Cost of Living in Qatar

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Official sources and on-the-ground experiences tell different stories about the cost of living in Qatar. It’s often taken for granted that living costs in the emirate are lower than the UAE, with the 2016 Mercer Cost of Living Index placing Doha at 69th out of 207 cities surveyed. 
The cost of living in Qatar is relatively expensive
Qatar’s wealth is on par with other Gulf region power players and the International Monetary Fund expects it to have the highest GDP per capita in the world for some time, creating the impression that everyone in the country benefits from a high standard of living.
In reality, there is a huge wealth gap in Qatar with the highest echelons of society mostly made up of locals. Below them are wealthier expats, middle management and unskilled workers.
Lucrative employment packages are the main draw for many expats but salaries in Qatar have decreased in recent years, while goods and services have become more expensive.
This might make the country seem less appealing but the expat population continues to grow and there are still opportunities to make and save money in Qatar.

Cost of accommodation in Qatar

Rent prices in Qatar depend on the type of property and its location, and can be ridiculously high for expat accommodation. Prices also depend on whether a place is furnished or unfurnished, but it doesn’t hurt to try and negotiate a lower price.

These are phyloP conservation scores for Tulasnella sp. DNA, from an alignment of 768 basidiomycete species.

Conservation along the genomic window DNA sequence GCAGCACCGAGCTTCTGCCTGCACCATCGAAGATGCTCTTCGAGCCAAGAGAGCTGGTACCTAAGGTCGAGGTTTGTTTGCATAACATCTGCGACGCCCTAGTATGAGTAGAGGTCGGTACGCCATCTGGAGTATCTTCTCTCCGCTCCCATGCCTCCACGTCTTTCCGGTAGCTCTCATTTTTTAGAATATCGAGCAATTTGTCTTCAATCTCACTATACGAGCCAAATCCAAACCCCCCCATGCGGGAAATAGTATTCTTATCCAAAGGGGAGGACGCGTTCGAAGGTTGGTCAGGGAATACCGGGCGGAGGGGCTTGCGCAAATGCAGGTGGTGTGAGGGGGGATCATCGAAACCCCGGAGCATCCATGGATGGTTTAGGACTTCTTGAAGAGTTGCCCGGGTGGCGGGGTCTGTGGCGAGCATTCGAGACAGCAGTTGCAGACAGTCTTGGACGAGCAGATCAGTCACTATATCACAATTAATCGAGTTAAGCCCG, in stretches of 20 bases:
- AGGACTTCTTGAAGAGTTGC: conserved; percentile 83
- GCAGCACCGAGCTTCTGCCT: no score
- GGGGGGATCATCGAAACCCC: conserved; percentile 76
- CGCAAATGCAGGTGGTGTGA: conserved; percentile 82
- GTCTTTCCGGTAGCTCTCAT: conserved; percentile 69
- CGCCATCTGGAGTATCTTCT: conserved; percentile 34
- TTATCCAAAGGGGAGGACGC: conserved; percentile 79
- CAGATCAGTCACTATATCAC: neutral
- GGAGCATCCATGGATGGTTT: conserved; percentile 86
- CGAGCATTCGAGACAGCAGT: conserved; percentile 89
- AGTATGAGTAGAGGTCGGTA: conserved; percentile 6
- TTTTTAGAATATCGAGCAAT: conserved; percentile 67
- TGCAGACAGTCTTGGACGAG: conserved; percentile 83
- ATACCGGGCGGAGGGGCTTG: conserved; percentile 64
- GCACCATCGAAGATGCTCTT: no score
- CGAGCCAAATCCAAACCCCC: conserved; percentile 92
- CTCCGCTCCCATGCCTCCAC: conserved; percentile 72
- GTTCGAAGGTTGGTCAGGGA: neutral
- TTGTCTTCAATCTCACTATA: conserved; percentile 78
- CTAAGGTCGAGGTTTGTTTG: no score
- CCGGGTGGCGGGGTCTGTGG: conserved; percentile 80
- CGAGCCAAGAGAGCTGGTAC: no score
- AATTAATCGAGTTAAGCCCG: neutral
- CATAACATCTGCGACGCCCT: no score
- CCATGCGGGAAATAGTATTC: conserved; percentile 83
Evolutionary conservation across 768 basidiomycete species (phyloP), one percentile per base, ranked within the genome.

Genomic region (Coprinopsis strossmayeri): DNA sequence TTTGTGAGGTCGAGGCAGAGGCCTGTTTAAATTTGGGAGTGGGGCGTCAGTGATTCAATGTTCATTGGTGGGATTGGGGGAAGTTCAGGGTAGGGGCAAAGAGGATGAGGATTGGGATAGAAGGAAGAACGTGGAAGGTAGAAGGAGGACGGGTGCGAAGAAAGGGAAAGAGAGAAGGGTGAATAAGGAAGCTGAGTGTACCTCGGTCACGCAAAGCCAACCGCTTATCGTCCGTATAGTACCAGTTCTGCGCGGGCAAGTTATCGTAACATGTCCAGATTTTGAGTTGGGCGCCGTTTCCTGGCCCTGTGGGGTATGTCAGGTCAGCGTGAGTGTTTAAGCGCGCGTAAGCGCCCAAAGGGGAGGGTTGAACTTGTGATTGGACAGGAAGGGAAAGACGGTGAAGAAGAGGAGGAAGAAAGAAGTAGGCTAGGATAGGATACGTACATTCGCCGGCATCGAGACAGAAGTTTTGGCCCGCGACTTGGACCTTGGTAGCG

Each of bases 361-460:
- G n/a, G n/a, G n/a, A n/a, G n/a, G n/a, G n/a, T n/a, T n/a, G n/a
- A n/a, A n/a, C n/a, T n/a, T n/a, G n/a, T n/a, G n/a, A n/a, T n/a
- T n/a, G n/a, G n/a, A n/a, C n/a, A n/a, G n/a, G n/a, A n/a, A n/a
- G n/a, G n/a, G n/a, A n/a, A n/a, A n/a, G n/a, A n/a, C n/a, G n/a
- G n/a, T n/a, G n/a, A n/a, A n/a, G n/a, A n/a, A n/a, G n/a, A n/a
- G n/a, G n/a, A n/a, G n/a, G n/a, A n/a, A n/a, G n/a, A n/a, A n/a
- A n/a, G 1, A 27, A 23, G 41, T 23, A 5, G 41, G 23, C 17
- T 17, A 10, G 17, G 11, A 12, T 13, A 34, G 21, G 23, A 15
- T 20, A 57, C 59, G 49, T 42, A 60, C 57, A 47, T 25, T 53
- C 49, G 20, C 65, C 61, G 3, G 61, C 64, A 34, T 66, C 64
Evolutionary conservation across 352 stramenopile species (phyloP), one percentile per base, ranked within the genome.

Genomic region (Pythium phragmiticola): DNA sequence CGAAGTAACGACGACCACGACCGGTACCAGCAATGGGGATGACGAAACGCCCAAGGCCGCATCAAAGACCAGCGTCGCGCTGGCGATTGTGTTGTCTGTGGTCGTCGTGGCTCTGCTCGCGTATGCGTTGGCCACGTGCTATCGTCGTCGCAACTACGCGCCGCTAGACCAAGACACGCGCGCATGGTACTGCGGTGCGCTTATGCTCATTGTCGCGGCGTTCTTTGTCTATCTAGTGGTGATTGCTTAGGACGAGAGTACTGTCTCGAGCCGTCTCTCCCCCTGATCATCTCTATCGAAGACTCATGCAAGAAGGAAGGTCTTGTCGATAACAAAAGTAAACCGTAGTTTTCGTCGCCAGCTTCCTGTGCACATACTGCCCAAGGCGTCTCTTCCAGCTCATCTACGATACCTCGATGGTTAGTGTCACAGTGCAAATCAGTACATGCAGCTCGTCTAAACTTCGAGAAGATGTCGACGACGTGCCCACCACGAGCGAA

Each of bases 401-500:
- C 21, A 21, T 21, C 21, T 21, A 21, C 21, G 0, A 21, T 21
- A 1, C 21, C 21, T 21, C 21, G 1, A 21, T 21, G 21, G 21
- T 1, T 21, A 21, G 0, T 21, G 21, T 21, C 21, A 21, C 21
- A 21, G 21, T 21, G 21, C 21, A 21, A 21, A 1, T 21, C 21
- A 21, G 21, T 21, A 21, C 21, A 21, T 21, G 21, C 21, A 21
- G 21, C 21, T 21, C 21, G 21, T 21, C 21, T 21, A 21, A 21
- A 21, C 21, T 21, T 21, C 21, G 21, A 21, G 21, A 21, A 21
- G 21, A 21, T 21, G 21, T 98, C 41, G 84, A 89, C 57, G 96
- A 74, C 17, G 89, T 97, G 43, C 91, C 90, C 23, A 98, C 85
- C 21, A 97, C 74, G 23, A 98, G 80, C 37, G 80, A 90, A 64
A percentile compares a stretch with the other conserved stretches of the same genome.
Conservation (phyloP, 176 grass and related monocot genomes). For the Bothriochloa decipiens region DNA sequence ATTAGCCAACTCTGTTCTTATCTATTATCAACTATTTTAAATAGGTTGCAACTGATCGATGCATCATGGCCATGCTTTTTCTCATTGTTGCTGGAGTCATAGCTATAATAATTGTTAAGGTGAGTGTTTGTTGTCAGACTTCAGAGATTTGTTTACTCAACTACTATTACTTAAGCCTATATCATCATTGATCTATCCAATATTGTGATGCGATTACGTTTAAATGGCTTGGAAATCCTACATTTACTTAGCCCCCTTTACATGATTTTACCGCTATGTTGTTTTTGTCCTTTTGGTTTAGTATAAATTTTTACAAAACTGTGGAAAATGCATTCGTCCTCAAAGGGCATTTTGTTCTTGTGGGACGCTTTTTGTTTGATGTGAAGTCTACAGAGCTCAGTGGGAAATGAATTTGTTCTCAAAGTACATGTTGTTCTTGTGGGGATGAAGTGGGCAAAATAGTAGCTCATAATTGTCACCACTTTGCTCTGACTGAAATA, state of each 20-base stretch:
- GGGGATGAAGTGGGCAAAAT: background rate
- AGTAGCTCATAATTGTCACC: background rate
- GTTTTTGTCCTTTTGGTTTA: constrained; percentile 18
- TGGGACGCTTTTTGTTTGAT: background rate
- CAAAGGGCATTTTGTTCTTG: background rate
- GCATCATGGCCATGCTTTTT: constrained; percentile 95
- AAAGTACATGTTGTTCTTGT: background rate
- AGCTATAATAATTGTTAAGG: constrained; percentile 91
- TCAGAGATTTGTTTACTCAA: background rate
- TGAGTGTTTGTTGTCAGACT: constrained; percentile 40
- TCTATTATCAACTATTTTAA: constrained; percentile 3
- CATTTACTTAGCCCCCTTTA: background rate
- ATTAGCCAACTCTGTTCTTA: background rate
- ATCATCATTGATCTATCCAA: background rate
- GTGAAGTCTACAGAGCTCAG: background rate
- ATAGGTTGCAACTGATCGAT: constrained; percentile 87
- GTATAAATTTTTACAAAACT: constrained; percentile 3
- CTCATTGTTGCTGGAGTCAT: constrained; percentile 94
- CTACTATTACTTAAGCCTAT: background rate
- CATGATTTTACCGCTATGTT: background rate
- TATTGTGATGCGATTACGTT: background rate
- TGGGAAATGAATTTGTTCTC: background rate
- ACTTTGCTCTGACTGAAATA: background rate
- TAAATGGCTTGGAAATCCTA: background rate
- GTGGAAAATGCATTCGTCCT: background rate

Most expats in Qatar are based in Doha and choose to live in an area based on availability and its proximity to work or their children’s school.  Different areas of Doha will appeal to different tastes, but it has no ‘bad’ neighbourhoods.

Some expat salaries include a housing allowance that is either paid in monthly instalments or one lump sum, so it is good to double check this. Others might include a shipping allowance, which could be used to bring over larger or more expensive items, depending on how long an expat intends to stay. Furniture, home accessories and electronics are expensive in Qatar, and local stores may not have the range or quality expats are used to.

Utilities are reasonably priced but extra accommodation costs can add up. Some apartments have maintenance fees, so expats should find out whether the tenant or the landlord is responsible for paying.

Cost of transportation in Qatar

Petrol in Qatar is cheap, which adds to the intense love people have for their cars and may explain the nearly non-existent public transport system.

Hiring a driver, buying and renting a car are all viable options. While drivers might be less hassle, they may not allow as much freedom but might be economical for expats who only plan on travelling for work and grocery shopping.

There are plenty of car rental companies in Qatar, many of which offer better rates the longer the lease period. A small car, such as a Nissan Sunny, will cost upwards of 2,000 QAR per month, while a larger four-wheel drive vehicle will cost 6,200 QAR or more.

Buying a new car is not a problem, but the high turnover rate of expats means that there are very good deals on used vehicles.

When deciding on a car, it is important to note that most European and American car parts are more expensive and harder to source than Asian brands.